As for how to convey all he knows and feels about this place into an original composition by December, when he needs to hand it over to musicians, he’s still not quite sure. “I could write a piece about the Truckee River, and it may or may not sound like a river to you. So trying to see the mountains or whatever in the music will be hard,” he explains. “I need to give people what they want, and think about what I’ve taken from Reno, and what the desert is to me. Those are the questions I’m grappling with … I think there’s a universal quality that all great music has, and that’s what I’m aiming for.”
Education programs have long been a mainstay of the Philharmonic, with its Celebrate Strings program of free after-school violin lessons and Discover Music, in which an ensemble of two to five musicians travels to schools throughout WCSD performing interactive, child-friendly music programs. Twelve Young People’s Concerts are presented for students in third through fifth grades. And the Reno Philharmonic Youth Orchestras offer opportunities to kids ages 12-18 to play in one of three full orchestras comprised of woodwinds, brass, percussion and strings. They include the Youth Strings Symphonia (YSS), the strings-only ensemble for fourth through eighth graders; the preparatory Youth Concert Orchestra (YCO); and the more advanced Youth Symphony Orchestra (YSO).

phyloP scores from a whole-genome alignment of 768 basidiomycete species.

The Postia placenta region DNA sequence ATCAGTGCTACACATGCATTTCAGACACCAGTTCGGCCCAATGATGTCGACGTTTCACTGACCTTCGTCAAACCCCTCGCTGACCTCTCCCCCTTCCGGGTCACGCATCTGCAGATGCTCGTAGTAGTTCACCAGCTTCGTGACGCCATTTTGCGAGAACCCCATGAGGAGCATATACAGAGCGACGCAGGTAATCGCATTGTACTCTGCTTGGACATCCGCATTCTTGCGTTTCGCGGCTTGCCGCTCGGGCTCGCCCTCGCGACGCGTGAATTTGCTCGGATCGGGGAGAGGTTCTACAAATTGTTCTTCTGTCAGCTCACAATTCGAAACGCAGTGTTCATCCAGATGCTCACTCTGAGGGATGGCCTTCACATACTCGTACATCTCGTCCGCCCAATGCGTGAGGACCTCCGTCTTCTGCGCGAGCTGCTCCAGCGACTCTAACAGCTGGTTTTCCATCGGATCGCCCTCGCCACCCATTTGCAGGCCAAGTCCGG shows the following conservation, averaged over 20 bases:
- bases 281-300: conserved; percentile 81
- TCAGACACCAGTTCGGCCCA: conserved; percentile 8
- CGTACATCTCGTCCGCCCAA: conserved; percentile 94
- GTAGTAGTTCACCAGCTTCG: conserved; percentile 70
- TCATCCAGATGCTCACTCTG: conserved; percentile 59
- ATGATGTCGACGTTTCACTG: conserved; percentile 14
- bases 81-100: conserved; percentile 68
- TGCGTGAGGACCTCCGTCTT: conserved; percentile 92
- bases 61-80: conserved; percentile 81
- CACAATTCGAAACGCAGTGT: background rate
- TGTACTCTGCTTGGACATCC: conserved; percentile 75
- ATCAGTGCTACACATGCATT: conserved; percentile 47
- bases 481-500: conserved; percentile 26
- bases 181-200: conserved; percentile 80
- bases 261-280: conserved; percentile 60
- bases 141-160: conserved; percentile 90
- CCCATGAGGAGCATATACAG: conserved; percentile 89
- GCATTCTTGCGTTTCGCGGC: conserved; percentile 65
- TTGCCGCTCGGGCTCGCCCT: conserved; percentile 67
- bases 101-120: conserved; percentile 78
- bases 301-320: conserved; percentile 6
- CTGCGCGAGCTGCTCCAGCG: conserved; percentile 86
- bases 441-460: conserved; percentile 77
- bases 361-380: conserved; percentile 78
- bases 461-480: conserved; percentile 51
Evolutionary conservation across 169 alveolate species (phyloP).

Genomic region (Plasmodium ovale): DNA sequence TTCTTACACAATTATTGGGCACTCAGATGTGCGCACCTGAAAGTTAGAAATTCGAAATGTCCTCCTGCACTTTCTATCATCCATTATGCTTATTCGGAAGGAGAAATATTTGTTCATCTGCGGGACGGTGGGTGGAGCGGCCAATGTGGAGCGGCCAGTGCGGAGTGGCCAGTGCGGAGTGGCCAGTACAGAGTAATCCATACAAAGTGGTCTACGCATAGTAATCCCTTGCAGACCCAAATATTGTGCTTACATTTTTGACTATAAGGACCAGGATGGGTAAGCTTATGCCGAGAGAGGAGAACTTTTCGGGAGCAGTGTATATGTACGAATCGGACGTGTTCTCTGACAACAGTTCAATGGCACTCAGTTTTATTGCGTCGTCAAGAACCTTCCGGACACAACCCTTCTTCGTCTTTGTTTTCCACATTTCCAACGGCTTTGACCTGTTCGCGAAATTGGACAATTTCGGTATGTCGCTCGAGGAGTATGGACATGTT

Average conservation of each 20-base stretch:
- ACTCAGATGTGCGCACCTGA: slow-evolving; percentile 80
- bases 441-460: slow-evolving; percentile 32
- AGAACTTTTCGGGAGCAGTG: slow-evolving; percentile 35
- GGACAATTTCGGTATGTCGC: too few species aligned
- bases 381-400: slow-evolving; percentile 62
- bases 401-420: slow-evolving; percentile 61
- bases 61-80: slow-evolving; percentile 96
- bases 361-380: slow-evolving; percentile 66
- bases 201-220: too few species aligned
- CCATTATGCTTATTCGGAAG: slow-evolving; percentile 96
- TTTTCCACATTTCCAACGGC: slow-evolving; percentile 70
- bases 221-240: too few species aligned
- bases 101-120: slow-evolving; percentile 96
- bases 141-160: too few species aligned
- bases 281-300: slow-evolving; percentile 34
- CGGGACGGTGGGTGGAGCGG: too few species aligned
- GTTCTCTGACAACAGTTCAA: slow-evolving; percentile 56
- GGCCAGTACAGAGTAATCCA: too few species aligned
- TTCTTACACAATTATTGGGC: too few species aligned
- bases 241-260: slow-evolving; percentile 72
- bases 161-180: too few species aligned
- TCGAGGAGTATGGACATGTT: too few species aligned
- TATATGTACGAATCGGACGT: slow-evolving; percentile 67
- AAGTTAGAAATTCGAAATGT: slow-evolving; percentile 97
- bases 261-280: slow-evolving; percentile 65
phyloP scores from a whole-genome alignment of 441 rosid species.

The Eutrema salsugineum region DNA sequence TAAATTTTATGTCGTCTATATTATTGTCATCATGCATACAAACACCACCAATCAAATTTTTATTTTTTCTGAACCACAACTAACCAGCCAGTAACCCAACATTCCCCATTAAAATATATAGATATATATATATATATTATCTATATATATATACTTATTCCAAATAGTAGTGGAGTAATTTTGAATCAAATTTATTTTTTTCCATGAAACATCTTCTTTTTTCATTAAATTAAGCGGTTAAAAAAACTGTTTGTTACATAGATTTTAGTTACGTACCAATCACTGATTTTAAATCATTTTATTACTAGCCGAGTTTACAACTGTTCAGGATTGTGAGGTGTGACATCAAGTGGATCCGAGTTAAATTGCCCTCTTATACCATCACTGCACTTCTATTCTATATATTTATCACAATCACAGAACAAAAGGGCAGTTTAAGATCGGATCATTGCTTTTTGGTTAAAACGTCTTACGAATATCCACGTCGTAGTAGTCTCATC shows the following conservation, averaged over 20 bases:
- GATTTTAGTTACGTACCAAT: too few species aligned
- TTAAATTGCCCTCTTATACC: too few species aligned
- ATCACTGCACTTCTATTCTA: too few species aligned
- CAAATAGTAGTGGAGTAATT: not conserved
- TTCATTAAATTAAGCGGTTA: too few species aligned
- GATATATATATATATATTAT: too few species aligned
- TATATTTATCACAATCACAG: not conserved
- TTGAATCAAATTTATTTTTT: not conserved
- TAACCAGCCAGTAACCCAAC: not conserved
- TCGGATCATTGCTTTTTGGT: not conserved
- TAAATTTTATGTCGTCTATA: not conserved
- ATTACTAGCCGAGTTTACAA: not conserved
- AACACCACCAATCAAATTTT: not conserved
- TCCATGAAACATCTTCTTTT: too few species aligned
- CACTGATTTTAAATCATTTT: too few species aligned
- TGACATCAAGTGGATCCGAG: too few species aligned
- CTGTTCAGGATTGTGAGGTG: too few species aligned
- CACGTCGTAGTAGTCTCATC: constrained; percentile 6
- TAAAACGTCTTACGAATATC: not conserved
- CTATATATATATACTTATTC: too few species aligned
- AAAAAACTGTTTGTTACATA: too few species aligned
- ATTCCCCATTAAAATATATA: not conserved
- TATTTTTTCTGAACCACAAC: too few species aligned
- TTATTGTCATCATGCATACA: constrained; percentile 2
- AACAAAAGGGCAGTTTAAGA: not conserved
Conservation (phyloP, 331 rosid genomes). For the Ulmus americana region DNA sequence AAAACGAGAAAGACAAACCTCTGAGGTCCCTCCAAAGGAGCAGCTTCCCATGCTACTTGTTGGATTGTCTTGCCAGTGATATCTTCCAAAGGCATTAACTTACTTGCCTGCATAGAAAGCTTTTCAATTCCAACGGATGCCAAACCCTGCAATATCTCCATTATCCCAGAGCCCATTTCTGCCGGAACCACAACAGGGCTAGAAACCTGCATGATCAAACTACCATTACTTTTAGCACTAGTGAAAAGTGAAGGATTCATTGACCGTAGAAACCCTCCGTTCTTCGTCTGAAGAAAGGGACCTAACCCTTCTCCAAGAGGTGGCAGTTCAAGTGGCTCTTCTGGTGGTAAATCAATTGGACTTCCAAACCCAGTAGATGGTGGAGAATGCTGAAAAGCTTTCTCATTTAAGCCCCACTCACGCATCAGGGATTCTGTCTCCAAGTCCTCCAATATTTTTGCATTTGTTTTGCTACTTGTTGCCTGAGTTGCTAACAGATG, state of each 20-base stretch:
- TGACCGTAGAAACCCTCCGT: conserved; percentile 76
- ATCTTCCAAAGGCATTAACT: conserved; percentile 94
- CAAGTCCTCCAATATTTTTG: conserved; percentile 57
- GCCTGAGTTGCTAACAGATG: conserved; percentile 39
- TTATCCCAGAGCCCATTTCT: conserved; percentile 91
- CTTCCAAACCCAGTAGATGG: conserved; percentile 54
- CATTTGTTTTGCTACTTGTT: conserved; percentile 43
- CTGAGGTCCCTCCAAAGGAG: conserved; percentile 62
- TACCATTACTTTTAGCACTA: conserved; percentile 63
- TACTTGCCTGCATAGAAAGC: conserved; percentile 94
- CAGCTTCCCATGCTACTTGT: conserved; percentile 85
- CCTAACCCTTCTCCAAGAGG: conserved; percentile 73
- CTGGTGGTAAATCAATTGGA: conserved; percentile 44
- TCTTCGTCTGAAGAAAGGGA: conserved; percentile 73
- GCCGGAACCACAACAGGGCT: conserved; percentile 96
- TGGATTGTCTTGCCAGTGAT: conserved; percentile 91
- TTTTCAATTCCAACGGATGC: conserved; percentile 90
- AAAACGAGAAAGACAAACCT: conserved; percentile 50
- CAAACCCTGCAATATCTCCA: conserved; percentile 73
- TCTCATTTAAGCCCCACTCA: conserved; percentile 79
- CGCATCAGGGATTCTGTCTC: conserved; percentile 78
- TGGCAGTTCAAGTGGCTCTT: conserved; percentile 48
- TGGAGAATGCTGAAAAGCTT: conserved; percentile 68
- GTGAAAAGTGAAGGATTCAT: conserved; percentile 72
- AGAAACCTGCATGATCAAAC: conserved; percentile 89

The YSO will be one of only four other youth orchestras to be featured at the Walt Disney Concert Hall, one of the most acoustically sophisticated performance halls in the world, during the Los Angeles Orchestra Festival in June 2011.
Of the season as a whole, Jackson says, “I’ve been having a ball … I think we’ve brought a lot of fresh things to the audience this year, and I’ve been thrilled by the amount of support and energy there are for the arts in this region. It’s very energizing to even be a cog in that wheel.”